Greater support for mental health in the bush
THE rate of suicide is 66 per cent higher in rural Australia compared to major cities, with farmers twice as likely to take their own lives than the general population.
Stoic rural residents often omit a doctor's appointment, particularly relating to mental health, from their to-do list.
Per capita rural Medicare expenditure on mental health care is 60 per cent of what it is in cities.
Member for Maranoa David Littleproud said distance was one barrier for those in the bush, which had now been removed.
Mr Littleproud said a new telehealth initiative was available for people living in rural and remote areas, improving access to psychological services.
"I often hear travel times and the fear of others knowing you're receiving help stops people from putting up their hand for assistance - so that's why we've introduced this new service to improve mental health access,” he said.
"This new measure means you can now claim the Medicare rebate for online videoconferencing mental health consultations with psychologists, social workers and occupational therapists.
"I think this is a major step forward to support better mental health in the bush.”
The Australian Government has announced funding of $9.1million over four years from 2017-18 to improve access to mental health therapy services for people in rural and remote locations.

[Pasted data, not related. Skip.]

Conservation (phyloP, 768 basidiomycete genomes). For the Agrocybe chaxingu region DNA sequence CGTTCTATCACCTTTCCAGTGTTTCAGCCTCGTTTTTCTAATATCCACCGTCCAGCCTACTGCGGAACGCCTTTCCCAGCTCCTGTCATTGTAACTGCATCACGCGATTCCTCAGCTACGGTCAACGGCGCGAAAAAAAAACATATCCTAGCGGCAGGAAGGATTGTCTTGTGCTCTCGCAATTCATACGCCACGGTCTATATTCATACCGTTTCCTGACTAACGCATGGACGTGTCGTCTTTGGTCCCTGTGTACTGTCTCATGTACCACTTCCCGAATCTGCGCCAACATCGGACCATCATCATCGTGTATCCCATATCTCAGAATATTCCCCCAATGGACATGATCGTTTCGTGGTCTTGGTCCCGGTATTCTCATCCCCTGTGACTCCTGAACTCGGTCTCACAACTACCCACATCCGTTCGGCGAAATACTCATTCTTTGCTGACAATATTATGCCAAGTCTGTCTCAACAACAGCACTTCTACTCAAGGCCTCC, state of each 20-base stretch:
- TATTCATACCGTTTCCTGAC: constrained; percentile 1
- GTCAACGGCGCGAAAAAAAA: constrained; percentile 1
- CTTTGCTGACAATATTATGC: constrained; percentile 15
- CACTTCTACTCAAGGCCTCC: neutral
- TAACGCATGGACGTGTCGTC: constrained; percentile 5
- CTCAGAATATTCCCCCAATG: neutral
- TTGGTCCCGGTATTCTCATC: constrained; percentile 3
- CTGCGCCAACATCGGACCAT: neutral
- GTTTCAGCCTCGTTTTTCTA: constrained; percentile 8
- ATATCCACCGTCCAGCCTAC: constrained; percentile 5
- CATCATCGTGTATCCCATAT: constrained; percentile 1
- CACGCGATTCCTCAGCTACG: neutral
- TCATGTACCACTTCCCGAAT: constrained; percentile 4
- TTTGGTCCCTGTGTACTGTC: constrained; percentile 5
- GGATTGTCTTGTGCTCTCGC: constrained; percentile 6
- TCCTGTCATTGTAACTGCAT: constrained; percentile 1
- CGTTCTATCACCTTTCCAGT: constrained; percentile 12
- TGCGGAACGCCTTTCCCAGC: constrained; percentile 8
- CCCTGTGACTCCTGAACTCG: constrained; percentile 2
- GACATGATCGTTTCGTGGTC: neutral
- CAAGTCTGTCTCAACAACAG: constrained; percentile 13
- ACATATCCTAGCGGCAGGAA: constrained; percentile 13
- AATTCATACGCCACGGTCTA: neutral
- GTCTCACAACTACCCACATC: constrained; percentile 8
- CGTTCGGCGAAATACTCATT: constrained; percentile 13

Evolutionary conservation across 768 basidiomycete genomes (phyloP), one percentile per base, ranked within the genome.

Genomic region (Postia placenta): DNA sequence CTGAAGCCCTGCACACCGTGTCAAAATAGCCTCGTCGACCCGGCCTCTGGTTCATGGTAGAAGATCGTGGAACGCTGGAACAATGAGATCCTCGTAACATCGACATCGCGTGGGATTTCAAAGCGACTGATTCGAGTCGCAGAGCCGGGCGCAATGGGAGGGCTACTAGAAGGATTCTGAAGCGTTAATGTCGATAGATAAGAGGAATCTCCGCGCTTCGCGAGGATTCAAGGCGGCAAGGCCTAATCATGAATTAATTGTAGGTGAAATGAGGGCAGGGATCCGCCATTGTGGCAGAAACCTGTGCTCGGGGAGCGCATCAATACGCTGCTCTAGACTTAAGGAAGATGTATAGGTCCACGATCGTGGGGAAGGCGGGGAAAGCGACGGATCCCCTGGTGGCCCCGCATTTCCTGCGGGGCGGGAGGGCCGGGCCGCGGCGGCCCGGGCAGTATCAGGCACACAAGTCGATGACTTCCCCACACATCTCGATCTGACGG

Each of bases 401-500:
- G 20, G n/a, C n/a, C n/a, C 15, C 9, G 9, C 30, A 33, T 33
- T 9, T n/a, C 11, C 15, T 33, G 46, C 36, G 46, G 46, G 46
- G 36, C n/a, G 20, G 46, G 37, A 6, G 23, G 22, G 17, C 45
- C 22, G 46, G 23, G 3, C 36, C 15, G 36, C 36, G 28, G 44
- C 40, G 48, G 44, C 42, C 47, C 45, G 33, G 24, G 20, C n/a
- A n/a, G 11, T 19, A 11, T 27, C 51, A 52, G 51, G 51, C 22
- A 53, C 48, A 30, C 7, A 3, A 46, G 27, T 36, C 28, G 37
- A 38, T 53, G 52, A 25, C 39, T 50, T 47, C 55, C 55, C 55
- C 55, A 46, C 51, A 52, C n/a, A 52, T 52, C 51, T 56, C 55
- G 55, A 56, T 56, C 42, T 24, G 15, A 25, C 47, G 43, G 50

Up to seven of the 10 sessions currently available through Medicare mental health plans will be available via telehealth under the new Better Access program expanded arrangements.
"One of the first four sessions will be face-to-face, to help build a personal connection with the treating mental health professional, but after that you can receive support in the comfort of your own home,” Mr Littleproud said.
"From November 1, those living in rural and regional communities will be able to claim a Medicare rebate for timely and convenient online videoconferencing consultations with psychologists and other allied mental health professionals.
"Not only does this new initiative significantly reduce the inconvenience, time and expense of having to travel to larger centres, but also mental health professionals will be able to connect sooner with their rural and remote patients in need of psychological services.”
The new program comes as the Medicare Benefits Schedule Review Taskforce has proposed restricting the billing items for "urgent” after-hours care so they are no longer available to after-hours medical deputising services.
Rural Doctors Association of Queensland warned the changes must not disadvantage doctors who provide crucial after-hours care to rural communities.
- The Federal Government will invest $9.1million over four years in this initiative to support better mental health support in rural and remote communities.
- The Medicare psychological services via telehealth will be available for patients living in Modified Monash Model regions four to seven, which cover smaller country towns and remote and very remote locations.
- To check if you're in an eligible rural or remote location, enter your address or general location on the Doctor Connect website at: doctorconnect.gov.au/ internet/otd/publishing. nsf/Content/MMM_locator